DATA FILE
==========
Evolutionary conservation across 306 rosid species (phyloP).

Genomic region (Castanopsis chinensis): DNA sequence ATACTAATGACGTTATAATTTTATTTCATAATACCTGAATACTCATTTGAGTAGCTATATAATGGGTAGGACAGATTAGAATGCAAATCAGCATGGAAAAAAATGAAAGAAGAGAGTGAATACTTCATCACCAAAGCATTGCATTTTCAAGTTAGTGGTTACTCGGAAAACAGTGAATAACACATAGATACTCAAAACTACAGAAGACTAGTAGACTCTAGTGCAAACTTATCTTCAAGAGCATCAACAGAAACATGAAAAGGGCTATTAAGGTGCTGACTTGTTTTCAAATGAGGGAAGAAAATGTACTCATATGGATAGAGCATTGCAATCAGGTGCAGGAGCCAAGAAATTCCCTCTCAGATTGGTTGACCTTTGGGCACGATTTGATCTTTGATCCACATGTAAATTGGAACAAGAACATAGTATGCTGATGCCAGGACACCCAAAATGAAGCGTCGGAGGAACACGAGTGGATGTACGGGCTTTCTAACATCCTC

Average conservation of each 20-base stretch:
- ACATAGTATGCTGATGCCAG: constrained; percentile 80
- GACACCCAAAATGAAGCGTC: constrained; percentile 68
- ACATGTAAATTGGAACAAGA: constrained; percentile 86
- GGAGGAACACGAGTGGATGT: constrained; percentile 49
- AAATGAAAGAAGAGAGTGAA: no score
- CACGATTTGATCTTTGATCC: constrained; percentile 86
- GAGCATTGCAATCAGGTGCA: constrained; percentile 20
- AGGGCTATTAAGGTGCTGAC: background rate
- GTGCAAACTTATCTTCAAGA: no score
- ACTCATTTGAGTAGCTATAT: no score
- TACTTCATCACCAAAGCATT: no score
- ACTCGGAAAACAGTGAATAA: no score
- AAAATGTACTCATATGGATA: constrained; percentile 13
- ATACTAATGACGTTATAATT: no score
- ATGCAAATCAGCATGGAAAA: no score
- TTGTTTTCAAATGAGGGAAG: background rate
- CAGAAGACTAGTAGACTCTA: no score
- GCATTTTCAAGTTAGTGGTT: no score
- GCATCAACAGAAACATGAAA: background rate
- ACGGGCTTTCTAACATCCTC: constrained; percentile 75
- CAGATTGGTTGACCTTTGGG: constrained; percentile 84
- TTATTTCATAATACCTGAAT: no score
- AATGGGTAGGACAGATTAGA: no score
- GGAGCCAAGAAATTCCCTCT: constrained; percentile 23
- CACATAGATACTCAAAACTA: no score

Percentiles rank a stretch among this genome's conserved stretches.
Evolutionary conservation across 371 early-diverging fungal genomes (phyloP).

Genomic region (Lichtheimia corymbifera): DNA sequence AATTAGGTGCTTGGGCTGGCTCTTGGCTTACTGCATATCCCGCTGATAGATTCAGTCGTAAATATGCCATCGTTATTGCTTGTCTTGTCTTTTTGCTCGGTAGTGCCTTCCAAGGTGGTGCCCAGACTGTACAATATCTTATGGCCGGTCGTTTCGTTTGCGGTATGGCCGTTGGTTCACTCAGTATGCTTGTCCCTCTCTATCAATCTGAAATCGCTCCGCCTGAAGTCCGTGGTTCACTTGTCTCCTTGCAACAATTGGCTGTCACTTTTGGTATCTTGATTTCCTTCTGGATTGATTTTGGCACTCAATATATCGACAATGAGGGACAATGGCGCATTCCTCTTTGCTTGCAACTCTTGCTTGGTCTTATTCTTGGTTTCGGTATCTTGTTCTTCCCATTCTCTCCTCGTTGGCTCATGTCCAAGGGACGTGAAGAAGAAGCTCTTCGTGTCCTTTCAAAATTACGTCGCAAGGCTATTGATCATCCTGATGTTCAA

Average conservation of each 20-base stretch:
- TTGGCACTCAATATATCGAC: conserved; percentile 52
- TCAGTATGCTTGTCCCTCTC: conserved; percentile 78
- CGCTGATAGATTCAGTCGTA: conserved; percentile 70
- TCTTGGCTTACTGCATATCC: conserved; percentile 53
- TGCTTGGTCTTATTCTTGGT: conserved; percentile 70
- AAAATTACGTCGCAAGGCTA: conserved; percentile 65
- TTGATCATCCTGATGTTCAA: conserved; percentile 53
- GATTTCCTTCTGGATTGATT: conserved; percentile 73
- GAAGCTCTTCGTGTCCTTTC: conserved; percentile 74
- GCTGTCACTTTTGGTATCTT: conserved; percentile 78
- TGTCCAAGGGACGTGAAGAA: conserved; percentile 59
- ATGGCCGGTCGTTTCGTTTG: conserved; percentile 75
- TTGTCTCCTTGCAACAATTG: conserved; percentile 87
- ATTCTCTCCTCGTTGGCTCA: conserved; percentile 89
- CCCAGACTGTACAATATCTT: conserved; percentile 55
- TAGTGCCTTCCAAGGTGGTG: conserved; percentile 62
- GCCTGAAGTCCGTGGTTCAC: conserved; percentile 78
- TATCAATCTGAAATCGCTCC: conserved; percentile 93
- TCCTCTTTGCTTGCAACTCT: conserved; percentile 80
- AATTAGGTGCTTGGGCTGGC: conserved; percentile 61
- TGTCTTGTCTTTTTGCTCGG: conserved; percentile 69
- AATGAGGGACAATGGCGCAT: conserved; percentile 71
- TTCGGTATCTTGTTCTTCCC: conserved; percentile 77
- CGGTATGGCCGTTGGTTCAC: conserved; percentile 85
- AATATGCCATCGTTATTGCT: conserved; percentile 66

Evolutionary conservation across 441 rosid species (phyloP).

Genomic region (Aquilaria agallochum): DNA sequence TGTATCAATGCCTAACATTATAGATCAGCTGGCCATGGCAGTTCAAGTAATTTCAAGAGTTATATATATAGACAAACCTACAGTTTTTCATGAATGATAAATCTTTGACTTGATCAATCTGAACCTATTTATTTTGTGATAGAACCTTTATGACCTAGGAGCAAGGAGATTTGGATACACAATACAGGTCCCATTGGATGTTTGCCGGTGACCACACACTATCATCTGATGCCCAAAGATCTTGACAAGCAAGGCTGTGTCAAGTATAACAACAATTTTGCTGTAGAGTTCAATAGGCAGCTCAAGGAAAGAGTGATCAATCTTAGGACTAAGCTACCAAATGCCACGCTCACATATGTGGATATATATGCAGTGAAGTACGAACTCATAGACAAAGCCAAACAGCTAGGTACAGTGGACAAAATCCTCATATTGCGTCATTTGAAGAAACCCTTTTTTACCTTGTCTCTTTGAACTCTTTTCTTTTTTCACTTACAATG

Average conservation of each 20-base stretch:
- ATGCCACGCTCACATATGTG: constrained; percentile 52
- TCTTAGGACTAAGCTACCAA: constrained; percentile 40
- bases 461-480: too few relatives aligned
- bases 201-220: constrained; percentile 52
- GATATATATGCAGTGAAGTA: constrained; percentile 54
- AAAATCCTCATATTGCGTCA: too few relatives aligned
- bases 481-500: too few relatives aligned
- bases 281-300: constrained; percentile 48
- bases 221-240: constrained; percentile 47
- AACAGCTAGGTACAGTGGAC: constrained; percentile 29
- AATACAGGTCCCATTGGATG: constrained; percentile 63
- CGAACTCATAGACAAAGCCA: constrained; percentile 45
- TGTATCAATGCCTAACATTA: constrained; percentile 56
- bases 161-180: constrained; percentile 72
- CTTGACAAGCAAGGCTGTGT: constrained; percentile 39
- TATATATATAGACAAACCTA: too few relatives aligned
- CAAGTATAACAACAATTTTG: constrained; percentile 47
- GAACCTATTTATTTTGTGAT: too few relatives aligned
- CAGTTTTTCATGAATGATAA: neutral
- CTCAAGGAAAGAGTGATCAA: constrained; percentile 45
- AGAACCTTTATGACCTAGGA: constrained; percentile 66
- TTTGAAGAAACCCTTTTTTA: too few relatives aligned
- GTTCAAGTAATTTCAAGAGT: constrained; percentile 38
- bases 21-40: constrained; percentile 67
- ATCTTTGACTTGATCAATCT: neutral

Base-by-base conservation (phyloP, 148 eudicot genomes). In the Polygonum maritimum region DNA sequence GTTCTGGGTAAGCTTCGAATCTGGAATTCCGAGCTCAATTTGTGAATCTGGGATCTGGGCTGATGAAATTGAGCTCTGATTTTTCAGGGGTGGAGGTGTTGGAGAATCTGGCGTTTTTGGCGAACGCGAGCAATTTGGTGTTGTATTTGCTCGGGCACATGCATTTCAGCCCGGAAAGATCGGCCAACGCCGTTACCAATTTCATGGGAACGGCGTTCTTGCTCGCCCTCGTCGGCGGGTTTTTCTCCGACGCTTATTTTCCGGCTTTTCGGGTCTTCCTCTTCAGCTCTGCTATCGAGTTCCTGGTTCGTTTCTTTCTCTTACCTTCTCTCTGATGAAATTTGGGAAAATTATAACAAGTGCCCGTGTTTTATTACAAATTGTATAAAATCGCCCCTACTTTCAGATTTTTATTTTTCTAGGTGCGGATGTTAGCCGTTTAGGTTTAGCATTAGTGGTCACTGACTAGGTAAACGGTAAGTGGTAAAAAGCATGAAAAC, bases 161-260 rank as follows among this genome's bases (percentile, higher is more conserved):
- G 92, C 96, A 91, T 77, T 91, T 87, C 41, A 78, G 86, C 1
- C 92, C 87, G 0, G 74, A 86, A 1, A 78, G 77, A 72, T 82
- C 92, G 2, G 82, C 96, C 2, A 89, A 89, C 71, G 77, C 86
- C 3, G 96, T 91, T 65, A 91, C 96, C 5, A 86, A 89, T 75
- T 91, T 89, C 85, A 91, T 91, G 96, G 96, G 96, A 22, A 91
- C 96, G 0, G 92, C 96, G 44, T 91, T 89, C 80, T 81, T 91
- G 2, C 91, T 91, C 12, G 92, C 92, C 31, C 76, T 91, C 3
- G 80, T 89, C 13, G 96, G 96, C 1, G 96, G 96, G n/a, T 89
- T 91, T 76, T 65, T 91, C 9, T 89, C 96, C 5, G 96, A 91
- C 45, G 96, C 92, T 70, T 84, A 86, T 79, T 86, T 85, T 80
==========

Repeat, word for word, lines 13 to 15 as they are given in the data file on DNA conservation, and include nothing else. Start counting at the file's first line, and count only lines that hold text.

- ACTCATTTGAGTAGCTATAT: no score
- TACTTCATCACCAAAGCATT: no score
- ACTCGGAAAACAGTGAATAA: no score